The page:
Intake of Sugar-sweetened Beverages and Fecundability in a North American Preconception Cohort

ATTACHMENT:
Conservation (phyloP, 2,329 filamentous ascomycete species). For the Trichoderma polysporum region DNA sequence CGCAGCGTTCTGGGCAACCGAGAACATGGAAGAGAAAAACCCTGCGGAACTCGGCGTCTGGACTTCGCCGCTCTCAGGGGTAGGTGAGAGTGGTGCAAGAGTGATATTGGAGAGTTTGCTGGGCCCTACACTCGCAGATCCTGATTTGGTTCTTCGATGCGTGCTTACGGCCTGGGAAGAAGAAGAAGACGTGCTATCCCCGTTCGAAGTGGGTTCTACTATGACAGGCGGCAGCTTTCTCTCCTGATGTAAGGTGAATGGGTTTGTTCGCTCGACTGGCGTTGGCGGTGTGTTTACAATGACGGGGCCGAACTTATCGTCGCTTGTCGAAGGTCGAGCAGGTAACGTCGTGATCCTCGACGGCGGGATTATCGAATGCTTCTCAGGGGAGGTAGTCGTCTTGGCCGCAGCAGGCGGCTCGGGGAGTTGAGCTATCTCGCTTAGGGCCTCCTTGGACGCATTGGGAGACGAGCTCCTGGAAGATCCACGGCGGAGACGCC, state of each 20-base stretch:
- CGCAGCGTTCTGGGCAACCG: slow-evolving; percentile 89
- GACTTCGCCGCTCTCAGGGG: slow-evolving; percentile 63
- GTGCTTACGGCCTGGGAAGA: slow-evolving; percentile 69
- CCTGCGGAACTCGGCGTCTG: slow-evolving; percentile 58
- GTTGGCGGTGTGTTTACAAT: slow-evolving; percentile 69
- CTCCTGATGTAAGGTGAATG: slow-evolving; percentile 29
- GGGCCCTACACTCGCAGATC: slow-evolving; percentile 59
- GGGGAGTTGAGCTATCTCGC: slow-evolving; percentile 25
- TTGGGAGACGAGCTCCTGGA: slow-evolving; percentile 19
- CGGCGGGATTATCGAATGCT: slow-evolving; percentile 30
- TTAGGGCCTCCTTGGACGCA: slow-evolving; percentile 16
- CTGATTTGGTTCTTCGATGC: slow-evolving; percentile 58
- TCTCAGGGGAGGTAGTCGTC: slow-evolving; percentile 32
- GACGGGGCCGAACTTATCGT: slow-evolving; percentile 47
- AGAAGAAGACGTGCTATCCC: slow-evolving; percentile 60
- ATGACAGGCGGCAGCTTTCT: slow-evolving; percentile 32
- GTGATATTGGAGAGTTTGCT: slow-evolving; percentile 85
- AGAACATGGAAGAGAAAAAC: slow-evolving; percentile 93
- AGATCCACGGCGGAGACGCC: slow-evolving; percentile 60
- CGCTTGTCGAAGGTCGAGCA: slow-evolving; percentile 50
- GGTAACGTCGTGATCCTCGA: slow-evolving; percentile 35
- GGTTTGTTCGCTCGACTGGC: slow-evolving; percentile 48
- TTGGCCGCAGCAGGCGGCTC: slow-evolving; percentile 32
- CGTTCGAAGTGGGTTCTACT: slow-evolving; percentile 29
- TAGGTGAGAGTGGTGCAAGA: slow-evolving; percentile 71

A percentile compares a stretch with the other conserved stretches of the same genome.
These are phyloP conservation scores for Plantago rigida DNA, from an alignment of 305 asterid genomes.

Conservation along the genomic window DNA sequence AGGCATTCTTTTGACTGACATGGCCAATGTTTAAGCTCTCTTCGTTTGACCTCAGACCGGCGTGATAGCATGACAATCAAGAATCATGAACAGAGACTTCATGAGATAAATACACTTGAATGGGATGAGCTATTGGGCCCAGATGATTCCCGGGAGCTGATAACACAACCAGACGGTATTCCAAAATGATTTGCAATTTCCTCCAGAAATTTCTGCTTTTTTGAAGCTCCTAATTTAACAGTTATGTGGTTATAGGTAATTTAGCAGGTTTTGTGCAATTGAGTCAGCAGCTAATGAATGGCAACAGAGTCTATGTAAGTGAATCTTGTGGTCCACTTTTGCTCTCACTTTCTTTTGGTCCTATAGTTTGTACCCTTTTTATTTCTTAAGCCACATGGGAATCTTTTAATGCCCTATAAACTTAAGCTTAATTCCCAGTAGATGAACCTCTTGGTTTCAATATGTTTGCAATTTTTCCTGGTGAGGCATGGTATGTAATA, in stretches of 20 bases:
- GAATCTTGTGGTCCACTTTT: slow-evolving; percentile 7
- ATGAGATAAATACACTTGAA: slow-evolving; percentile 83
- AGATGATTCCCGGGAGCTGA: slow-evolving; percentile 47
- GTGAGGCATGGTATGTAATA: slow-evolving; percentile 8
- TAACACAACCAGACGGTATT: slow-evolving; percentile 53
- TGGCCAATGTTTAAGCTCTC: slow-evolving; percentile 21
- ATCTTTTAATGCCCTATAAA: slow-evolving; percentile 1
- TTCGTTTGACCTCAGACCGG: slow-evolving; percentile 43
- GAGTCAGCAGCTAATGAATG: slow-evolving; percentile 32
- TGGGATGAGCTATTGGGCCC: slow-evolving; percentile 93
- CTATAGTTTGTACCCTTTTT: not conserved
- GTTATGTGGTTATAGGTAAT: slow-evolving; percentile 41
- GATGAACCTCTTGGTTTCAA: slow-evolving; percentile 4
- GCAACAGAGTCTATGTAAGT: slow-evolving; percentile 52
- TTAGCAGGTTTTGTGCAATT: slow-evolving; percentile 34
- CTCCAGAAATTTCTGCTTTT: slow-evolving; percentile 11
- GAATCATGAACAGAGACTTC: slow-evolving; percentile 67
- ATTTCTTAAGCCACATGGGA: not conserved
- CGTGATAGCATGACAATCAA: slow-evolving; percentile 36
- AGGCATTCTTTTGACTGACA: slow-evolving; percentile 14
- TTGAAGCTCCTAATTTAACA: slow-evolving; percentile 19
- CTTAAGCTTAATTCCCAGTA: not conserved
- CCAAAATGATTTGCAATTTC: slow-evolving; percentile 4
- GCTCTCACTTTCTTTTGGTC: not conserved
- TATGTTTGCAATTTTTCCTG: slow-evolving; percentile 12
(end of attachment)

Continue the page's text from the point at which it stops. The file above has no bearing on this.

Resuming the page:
Dietary factors, including sugar-sweetened beverages, may have adverse effects on fertility. Sugar-sweetened beverages have been associated with poor semen quality in cross-sectional studies, and female soda intake has been associated with lower fecundability in some, but not all, studies. We evaluated the association of female and male sugar-sweetened beverage intake with fecundability among 3828 women planning pregnancy and 1045 of their male partners in a North American prospective cohort study. We followed participants enrolled between June 2013 and May 2017 until pregnancy or for up to twelve menstrual cycles. Eligible women were aged 21-45 years (male partners ≥21), attempting conception for ≤6 cycles, and not using fertility treatments. Participants completed a comprehensive baseline questionnaire, including questions on soda (sugar-sweetened and diet), fruit juice, energy, and sports drink consumption during the previous 4 weeks. We estimated time-to-pregnancy from follow-up questionnaires completed every 2 months by the female partner. We calculated adjusted fecundability ratios (FR) and 95% confidence intervals (CIs) according to intake of sugar-sweetened beverages using proportional probabilities regression. Both female and male intakes of sugar-sweetened beverages were associated with reduced fecundability (FR= 0.81; 95% CI: 0.70, 0.94 and 0.78; 95% CI: 0.63, 0.95 for ≥ 7 sugar-sweetened beverages per week compared with none, for females and males, respectively). Fecundability was further reduced among those who drank ≥7 servings per week of sugar-sweetened sodas (FR= 0.75, 95% CI: 0.59, 0.95 for females and 0.67, 95% CI: 0.51, 0.89 for males). Diet soda had little association with fecundability.